Royal pains for Prince - Disabled woman tires of abuse, grateful for stepson’s loyalty
Sixty-year-old Vinnett Prince wears a pair of slippers on her hands to assist her to move around as a deformity causes her feet to be set almost in a lotus position, causing her to live a difficult life.
Though she has a wheelchair, the Sandy Gut, St Catherine, resident has been taking public transportation and moving about by creeping, which has caused a lifetime of blisters and bruises on her buttocks and legs.
Through the dark times, her stepson, Joel Whitelocke, has been a tower of strength.
“Mi batter, enuh. Dem lick me, dem cuss me, dem tell me bad word, and all dem way deh, and a him (Whitelocke) by mi side,” she said.
Whitelocke visits her for weeks at a time to assist her with chores, run errands, and help take care of her. It is a responsibility he has taken on since his father passed away three years ago.
“Is mi father did a look ‘bout her, so is that habit me come by taking up now doing the same thing [because] me no see she have no help at all,” he told The Gleaner. “She haffi drive all the way to Bog walk or Linstead to get anything. Sometimes she come in a night, nobody to cook nor nothing at all, and when she come in, [she sometimes] fall down in a di fire, and dem way deh, so me haffi come back.”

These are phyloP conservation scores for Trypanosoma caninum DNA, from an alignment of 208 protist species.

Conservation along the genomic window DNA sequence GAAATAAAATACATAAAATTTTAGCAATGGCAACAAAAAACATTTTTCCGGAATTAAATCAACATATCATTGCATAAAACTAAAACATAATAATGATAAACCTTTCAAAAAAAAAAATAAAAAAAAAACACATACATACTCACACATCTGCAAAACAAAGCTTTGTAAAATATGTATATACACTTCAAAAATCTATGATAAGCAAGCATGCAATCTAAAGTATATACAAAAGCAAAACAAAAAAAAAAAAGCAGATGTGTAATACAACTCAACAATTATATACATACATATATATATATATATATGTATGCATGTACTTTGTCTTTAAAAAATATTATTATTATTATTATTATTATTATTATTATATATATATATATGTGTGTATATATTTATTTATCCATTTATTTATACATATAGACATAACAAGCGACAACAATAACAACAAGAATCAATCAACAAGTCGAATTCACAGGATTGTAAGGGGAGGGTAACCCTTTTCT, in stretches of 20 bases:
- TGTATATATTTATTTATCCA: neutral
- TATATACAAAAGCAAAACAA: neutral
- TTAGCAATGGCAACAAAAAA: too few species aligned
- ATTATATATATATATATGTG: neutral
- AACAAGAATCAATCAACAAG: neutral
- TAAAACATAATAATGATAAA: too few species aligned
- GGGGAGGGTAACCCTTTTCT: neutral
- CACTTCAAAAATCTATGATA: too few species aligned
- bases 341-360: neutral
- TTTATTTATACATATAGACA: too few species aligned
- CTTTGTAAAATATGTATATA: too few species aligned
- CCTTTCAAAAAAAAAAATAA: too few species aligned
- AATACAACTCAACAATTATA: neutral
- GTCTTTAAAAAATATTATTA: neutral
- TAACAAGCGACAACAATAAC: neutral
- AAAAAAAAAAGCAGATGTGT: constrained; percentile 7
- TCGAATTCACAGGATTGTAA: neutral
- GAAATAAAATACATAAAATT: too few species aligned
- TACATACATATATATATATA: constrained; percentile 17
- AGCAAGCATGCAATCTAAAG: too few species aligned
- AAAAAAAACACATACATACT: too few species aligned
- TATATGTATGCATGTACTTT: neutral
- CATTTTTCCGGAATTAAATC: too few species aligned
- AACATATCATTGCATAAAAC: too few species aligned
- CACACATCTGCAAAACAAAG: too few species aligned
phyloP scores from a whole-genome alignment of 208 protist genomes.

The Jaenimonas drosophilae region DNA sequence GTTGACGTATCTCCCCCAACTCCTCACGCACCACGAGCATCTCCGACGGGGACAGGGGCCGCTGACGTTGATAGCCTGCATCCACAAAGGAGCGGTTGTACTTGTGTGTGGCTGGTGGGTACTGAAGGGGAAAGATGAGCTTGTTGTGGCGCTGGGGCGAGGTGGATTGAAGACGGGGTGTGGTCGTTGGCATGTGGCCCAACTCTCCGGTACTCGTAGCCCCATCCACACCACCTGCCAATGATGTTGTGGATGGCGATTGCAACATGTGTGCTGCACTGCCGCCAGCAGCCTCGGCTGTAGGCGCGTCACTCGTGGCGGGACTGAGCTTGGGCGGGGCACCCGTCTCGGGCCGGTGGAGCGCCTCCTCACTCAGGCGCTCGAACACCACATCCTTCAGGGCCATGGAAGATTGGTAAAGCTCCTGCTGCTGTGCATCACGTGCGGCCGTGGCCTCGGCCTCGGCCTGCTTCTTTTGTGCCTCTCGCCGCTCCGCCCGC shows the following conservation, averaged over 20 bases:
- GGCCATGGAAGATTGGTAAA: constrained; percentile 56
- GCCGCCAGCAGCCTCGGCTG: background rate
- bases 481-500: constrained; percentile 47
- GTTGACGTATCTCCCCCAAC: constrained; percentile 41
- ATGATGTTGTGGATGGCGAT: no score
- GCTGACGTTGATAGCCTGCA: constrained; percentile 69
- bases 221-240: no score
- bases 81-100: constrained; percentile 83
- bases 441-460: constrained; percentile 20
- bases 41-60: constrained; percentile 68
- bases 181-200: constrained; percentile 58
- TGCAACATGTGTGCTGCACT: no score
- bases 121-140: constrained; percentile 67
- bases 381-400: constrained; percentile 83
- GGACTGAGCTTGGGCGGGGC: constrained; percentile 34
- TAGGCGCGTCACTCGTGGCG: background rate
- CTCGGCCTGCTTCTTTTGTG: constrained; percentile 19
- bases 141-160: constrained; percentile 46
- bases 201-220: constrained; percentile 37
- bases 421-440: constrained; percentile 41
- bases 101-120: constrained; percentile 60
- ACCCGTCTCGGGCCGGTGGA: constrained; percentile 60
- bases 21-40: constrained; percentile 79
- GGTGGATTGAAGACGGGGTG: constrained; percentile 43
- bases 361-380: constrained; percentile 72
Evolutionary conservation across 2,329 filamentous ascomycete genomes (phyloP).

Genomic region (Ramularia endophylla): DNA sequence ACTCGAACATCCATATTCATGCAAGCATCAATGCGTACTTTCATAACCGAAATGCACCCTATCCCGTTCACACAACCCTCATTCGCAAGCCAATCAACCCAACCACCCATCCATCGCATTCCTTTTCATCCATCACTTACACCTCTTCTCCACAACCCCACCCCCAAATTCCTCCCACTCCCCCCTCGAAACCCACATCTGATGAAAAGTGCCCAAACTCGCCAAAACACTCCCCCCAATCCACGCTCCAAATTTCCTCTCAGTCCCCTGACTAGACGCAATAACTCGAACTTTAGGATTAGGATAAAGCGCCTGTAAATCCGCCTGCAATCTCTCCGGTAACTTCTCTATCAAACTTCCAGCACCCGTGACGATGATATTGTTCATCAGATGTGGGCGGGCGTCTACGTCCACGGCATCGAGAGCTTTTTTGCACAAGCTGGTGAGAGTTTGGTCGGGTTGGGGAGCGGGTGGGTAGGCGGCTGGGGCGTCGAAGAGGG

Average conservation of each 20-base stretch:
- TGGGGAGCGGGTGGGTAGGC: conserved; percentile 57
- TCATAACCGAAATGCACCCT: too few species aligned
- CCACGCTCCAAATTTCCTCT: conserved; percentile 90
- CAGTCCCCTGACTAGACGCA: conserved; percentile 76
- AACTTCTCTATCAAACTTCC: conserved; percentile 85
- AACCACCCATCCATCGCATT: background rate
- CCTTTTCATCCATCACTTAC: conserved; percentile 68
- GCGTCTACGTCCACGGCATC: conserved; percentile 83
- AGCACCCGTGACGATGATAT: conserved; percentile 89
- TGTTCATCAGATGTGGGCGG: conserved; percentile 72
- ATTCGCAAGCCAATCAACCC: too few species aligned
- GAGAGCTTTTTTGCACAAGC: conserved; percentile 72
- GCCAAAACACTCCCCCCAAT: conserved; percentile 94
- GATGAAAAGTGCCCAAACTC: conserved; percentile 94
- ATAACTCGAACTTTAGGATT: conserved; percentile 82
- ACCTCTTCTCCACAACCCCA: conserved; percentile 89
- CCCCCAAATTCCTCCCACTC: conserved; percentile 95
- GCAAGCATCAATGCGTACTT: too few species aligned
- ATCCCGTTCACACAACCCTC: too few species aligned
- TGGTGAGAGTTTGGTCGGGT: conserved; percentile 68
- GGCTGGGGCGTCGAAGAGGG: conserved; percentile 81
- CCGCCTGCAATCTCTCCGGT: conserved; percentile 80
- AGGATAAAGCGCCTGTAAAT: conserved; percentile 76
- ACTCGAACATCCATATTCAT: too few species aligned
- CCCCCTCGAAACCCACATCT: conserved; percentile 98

Joel explained that of the four children and three grandchildren that Prince has, no one has turned up to care for her.
Though they are adults – and two live close by – Prince said that apart from her youngest child, David, she cannot recall the last time she has seen her children, who she said she all gave birth to at home.
Prince lives in a one-bedroom house with a kitchen area.
She told The Gleaner that she is unable to creep to the bathroom because of its location.
“Mi use di pan and him carry it go down there and dash it weh,” she bemoaned. “When him (Whitelocke) nuh deh ya, mi use it and put it in a bag and dig hole and put it ‘cause mi cyaa go dung a di bathroom.”
Prince has grown weary of her life’s ordeal as added to her struggles, men from the community have broken into her house at least three times, attempting to rape her.
The 2020 Jamaica Survey of Living Conditions showed a decrease in poverty across the island, falling by 6.7 percentage points year on year to 12.6 per cent in 2018, the latest year for which data has been released.
Finance Minister Dr Nigel Clarke said this decline may be attributed to an increase in real gross domestic product (GDP), an increase in employment, an increase in the proportion of households in the lower quintiles that received remittances, as well as a slowing in the rate of inflation.
While decreases were seen across the island, rural areas still had the highest level of poverty (15 per cent) compared with the Greater Kingston Metropolitan Area (9.2 per cent) and other urban centres (12 per cent).
Economists are concerned that the COVID-19 pandemic could erase gains made as the economy contracts under the strain of a deadly coronavirus and measures being implemented to fight it.